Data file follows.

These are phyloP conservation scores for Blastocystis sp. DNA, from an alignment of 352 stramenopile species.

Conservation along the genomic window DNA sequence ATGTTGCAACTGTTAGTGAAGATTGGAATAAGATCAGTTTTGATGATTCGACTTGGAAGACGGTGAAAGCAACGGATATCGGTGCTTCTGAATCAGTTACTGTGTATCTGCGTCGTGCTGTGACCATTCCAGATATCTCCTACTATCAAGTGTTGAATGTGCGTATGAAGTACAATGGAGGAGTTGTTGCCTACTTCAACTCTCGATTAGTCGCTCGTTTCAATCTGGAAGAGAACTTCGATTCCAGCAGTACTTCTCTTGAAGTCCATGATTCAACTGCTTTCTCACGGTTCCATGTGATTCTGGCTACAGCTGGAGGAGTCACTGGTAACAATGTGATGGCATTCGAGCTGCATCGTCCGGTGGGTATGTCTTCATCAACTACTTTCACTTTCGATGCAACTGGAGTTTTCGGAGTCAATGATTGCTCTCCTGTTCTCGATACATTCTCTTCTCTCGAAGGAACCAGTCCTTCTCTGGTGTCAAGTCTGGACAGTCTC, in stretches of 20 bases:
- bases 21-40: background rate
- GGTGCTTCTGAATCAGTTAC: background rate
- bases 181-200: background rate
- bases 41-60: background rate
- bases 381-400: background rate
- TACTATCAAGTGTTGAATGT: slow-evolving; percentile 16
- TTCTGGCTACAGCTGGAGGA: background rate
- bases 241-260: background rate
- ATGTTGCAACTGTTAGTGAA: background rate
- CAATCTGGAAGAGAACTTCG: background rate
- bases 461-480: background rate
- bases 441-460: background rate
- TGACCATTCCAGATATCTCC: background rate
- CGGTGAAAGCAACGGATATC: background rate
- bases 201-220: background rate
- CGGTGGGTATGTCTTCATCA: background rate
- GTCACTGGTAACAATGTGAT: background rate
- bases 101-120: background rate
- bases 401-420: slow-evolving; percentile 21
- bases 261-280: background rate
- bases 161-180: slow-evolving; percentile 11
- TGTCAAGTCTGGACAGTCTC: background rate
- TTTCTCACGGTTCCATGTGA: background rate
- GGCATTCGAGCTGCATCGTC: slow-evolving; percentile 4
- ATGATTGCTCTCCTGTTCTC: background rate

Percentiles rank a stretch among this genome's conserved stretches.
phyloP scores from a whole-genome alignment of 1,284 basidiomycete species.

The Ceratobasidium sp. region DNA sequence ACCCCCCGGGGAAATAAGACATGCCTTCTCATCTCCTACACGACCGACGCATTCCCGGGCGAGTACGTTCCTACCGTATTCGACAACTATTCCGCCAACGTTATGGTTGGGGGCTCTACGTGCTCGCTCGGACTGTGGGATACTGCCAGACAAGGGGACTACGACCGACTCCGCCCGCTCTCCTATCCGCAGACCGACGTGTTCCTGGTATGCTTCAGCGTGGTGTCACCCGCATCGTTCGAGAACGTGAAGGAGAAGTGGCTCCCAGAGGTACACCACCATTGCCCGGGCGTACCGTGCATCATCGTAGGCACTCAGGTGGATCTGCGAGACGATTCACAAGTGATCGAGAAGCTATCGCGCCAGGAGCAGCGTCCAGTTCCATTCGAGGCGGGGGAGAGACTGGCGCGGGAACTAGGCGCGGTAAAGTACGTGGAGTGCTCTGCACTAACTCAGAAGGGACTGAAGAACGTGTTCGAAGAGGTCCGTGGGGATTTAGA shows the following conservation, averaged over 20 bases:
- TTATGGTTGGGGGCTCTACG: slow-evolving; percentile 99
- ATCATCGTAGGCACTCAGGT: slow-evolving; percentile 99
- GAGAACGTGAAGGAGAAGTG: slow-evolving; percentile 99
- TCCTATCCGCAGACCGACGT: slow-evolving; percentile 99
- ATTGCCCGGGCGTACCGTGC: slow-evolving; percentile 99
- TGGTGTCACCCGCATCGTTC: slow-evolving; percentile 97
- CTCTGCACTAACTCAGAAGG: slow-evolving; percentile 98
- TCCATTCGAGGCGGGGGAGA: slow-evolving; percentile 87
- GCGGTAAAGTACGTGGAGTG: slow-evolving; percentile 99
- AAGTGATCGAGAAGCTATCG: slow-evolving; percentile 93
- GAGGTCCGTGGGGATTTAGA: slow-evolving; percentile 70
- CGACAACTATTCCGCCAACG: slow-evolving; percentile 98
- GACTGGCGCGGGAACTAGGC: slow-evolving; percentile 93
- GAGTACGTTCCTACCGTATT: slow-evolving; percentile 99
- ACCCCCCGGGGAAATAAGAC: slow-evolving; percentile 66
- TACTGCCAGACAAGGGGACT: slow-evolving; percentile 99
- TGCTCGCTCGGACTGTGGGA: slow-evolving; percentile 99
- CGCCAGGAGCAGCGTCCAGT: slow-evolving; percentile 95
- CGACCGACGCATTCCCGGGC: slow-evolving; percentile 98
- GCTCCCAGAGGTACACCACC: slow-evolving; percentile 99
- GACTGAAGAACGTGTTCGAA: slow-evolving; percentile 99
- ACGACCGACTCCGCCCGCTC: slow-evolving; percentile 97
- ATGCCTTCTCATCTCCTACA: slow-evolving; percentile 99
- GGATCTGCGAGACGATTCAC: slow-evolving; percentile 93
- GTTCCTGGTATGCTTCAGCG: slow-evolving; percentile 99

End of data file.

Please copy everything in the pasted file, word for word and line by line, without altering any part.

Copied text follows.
These are phyloP conservation scores for Blastocystis sp. DNA, from an alignment of 352 stramenopile species.

Conservation along the genomic window DNA sequence ATGTTGCAACTGTTAGTGAAGATTGGAATAAGATCAGTTTTGATGATTCGACTTGGAAGACGGTGAAAGCAACGGATATCGGTGCTTCTGAATCAGTTACTGTGTATCTGCGTCGTGCTGTGACCATTCCAGATATCTCCTACTATCAAGTGTTGAATGTGCGTATGAAGTACAATGGAGGAGTTGTTGCCTACTTCAACTCTCGATTAGTCGCTCGTTTCAATCTGGAAGAGAACTTCGATTCCAGCAGTACTTCTCTTGAAGTCCATGATTCAACTGCTTTCTCACGGTTCCATGTGATTCTGGCTACAGCTGGAGGAGTCACTGGTAACAATGTGATGGCATTCGAGCTGCATCGTCCGGTGGGTATGTCTTCATCAACTACTTTCACTTTCGATGCAACTGGAGTTTTCGGAGTCAATGATTGCTCTCCTGTTCTCGATACATTCTCTTCTCTCGAAGGAACCAGTCCTTCTCTGGTGTCAAGTCTGGACAGTCTC, in stretches of 20 bases:
- bases 21-40: background rate
- GGTGCTTCTGAATCAGTTAC: background rate
- bases 181-200: background rate
- bases 41-60: background rate
- bases 381-400: background rate
- TACTATCAAGTGTTGAATGT: slow-evolving; percentile 16
- TTCTGGCTACAGCTGGAGGA: background rate
- bases 241-260: background rate
- ATGTTGCAACTGTTAGTGAA: background rate
- CAATCTGGAAGAGAACTTCG: background rate
- bases 461-480: background rate
- bases 441-460: background rate
- TGACCATTCCAGATATCTCC: background rate
- CGGTGAAAGCAACGGATATC: background rate
- bases 201-220: background rate
- CGGTGGGTATGTCTTCATCA: background rate
- GTCACTGGTAACAATGTGAT: background rate
- bases 101-120: background rate
- bases 401-420: slow-evolving; percentile 21
- bases 261-280: background rate
- bases 161-180: slow-evolving; percentile 11
- TGTCAAGTCTGGACAGTCTC: background rate
- TTTCTCACGGTTCCATGTGA: background rate
- GGCATTCGAGCTGCATCGTC: slow-evolving; percentile 4
- ATGATTGCTCTCCTGTTCTC: background rate

Percentiles rank a stretch among this genome's conserved stretches.
phyloP scores from a whole-genome alignment of 1,284 basidiomycete species.

The Ceratobasidium sp. region DNA sequence ACCCCCCGGGGAAATAAGACATGCCTTCTCATCTCCTACACGACCGACGCATTCCCGGGCGAGTACGTTCCTACCGTATTCGACAACTATTCCGCCAACGTTATGGTTGGGGGCTCTACGTGCTCGCTCGGACTGTGGGATACTGCCAGACAAGGGGACTACGACCGACTCCGCCCGCTCTCCTATCCGCAGACCGACGTGTTCCTGGTATGCTTCAGCGTGGTGTCACCCGCATCGTTCGAGAACGTGAAGGAGAAGTGGCTCCCAGAGGTACACCACCATTGCCCGGGCGTACCGTGCATCATCGTAGGCACTCAGGTGGATCTGCGAGACGATTCACAAGTGATCGAGAAGCTATCGCGCCAGGAGCAGCGTCCAGTTCCATTCGAGGCGGGGGAGAGACTGGCGCGGGAACTAGGCGCGGTAAAGTACGTGGAGTGCTCTGCACTAACTCAGAAGGGACTGAAGAACGTGTTCGAAGAGGTCCGTGGGGATTTAGA shows the following conservation, averaged over 20 bases:
- TTATGGTTGGGGGCTCTACG: slow-evolving; percentile 99
- ATCATCGTAGGCACTCAGGT: slow-evolving; percentile 99
- GAGAACGTGAAGGAGAAGTG: slow-evolving; percentile 99
- TCCTATCCGCAGACCGACGT: slow-evolving; percentile 99
- ATTGCCCGGGCGTACCGTGC: slow-evolving; percentile 99
- TGGTGTCACCCGCATCGTTC: slow-evolving; percentile 97
- CTCTGCACTAACTCAGAAGG: slow-evolving; percentile 98
- TCCATTCGAGGCGGGGGAGA: slow-evolving; percentile 87
- GCGGTAAAGTACGTGGAGTG: slow-evolving; percentile 99
- AAGTGATCGAGAAGCTATCG: slow-evolving; percentile 93
- GAGGTCCGTGGGGATTTAGA: slow-evolving; percentile 70
- CGACAACTATTCCGCCAACG: slow-evolving; percentile 98
- GACTGGCGCGGGAACTAGGC: slow-evolving; percentile 93
- GAGTACGTTCCTACCGTATT: slow-evolving; percentile 99
- ACCCCCCGGGGAAATAAGAC: slow-evolving; percentile 66
- TACTGCCAGACAAGGGGACT: slow-evolving; percentile 99
- TGCTCGCTCGGACTGTGGGA: slow-evolving; percentile 99
- CGCCAGGAGCAGCGTCCAGT: slow-evolving; percentile 95
- CGACCGACGCATTCCCGGGC: slow-evolving; percentile 98
- GCTCCCAGAGGTACACCACC: slow-evolving; percentile 99
- GACTGAAGAACGTGTTCGAA: slow-evolving; percentile 99
- ACGACCGACTCCGCCCGCTC: slow-evolving; percentile 97
- ATGCCTTCTCATCTCCTACA: slow-evolving; percentile 99
- GGATCTGCGAGACGATTCAC: slow-evolving; percentile 93
- GTTCCTGGTATGCTTCAGCG: slow-evolving; percentile 99